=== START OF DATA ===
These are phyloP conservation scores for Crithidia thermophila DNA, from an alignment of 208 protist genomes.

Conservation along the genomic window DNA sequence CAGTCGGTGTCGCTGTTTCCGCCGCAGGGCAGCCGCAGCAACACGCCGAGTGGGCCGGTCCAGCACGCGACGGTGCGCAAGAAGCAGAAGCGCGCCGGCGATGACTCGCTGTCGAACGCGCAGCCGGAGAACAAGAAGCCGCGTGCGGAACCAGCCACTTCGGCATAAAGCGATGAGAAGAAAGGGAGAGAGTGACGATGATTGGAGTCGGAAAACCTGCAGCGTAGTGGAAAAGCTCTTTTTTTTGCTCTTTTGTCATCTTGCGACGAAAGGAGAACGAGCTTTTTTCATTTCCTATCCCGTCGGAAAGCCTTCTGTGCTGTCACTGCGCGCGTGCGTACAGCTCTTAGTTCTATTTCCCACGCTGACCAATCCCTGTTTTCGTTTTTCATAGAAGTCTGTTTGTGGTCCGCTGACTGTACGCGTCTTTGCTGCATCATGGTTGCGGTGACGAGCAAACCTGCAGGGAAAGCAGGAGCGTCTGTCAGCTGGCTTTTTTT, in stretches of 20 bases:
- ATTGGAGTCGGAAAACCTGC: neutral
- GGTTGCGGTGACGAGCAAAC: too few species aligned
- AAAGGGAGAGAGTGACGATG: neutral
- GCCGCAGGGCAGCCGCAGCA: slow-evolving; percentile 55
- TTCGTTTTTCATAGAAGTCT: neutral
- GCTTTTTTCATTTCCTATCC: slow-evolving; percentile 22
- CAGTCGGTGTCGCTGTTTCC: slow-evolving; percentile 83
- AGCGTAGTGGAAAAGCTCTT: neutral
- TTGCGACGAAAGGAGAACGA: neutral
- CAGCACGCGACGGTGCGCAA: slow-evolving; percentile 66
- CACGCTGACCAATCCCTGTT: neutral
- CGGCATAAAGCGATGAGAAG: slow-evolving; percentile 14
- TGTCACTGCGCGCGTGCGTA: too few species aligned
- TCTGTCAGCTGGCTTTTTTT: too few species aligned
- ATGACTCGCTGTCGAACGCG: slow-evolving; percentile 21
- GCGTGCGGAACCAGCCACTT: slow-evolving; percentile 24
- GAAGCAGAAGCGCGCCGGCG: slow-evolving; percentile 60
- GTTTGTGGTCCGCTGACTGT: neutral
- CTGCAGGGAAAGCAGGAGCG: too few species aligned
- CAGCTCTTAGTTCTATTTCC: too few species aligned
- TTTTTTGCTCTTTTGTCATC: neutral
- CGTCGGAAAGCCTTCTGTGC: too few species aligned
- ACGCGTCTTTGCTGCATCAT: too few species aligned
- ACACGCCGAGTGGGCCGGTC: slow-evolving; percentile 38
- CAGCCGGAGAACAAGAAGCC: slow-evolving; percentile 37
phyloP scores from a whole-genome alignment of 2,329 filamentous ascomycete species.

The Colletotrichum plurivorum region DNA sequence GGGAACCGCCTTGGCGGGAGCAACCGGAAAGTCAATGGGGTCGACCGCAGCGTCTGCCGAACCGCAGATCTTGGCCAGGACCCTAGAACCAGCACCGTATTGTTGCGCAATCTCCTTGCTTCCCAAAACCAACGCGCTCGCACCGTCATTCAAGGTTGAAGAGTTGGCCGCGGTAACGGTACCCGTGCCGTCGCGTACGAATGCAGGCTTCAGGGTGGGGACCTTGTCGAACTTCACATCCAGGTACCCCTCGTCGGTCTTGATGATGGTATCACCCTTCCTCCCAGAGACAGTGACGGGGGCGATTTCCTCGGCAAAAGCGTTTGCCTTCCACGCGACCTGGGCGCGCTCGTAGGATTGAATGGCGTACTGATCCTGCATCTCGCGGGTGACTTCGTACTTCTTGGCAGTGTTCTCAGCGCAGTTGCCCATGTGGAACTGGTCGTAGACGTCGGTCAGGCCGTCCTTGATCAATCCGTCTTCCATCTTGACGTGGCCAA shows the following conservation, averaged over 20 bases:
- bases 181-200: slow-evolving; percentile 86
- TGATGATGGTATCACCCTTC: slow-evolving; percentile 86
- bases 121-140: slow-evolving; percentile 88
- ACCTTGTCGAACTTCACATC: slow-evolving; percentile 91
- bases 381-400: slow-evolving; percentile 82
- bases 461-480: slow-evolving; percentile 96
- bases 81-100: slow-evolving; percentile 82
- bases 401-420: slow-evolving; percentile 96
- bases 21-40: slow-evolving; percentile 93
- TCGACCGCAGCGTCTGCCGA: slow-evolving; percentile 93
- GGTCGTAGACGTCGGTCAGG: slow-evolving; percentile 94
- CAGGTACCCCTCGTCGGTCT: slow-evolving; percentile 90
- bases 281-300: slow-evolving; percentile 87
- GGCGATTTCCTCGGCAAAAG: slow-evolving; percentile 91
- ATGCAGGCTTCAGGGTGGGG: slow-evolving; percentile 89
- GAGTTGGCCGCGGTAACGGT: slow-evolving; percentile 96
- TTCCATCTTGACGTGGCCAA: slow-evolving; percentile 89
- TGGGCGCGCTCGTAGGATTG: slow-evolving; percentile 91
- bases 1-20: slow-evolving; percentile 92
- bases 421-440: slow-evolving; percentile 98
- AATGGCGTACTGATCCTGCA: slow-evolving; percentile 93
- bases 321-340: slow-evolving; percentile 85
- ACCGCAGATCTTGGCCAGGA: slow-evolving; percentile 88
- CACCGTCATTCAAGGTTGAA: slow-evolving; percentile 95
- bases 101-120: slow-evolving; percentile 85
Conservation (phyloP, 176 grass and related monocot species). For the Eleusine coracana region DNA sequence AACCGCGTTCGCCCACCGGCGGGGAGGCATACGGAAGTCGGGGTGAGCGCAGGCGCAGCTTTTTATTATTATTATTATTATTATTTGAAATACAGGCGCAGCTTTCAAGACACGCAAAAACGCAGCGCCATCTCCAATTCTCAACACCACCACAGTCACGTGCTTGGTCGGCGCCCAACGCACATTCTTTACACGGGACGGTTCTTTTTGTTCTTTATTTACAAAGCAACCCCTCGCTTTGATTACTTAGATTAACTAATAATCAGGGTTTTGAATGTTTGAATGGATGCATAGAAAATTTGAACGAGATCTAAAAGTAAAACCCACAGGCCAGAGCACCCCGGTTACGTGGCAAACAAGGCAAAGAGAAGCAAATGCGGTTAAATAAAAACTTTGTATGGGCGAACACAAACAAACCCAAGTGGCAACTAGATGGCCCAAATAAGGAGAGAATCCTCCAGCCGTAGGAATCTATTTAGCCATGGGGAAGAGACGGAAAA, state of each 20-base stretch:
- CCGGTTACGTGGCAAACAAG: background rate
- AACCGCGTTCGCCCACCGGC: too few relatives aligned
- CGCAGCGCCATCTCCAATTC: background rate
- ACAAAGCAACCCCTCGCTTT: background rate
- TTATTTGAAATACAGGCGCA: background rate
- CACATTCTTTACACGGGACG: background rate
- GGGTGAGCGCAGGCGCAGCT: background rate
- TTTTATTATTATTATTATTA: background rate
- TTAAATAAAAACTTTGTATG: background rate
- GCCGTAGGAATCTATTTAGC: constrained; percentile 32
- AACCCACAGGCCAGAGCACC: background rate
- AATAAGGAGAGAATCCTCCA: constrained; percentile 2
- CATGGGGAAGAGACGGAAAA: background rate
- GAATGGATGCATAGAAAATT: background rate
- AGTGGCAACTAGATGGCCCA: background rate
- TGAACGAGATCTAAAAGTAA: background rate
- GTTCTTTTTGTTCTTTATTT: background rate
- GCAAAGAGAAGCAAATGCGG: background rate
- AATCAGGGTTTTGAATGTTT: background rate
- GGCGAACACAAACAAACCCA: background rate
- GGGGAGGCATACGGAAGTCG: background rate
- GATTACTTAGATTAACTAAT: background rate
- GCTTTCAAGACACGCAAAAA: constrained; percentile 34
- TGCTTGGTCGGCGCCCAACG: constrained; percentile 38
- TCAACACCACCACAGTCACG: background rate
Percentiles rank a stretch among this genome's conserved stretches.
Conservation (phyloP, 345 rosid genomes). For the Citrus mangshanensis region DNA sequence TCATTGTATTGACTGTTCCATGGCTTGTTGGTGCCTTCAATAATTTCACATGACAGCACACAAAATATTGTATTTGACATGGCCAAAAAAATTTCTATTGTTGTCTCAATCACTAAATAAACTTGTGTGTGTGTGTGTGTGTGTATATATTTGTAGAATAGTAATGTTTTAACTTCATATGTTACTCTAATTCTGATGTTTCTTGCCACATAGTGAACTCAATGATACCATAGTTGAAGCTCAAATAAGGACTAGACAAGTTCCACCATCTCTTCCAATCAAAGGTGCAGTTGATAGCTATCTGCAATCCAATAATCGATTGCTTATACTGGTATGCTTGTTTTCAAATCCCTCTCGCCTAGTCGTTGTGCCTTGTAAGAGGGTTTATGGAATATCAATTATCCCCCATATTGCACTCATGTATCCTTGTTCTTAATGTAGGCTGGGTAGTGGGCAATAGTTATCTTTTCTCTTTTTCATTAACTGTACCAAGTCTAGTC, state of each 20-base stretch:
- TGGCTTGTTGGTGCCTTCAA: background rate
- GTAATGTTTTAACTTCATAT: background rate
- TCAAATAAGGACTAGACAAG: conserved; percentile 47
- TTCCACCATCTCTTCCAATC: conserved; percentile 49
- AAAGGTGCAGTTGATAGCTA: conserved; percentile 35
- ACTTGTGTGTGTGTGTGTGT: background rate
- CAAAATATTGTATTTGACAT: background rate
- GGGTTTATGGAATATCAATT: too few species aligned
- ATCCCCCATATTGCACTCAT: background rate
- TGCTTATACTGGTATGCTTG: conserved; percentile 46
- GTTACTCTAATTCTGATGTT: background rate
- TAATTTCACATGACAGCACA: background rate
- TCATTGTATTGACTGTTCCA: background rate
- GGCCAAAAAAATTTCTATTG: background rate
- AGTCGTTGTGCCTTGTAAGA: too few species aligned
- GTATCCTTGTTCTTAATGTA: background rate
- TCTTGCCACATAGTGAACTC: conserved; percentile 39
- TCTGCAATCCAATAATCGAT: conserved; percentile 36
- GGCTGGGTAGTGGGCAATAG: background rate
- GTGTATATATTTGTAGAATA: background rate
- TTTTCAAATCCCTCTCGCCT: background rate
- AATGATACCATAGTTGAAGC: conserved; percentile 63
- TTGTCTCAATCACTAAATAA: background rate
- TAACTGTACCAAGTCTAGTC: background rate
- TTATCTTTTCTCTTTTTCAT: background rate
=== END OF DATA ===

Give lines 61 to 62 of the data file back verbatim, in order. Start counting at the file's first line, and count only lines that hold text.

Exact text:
- CACATTCTTTACACGGGACG: background rate
- GGGTGAGCGCAGGCGCAGCT: background rate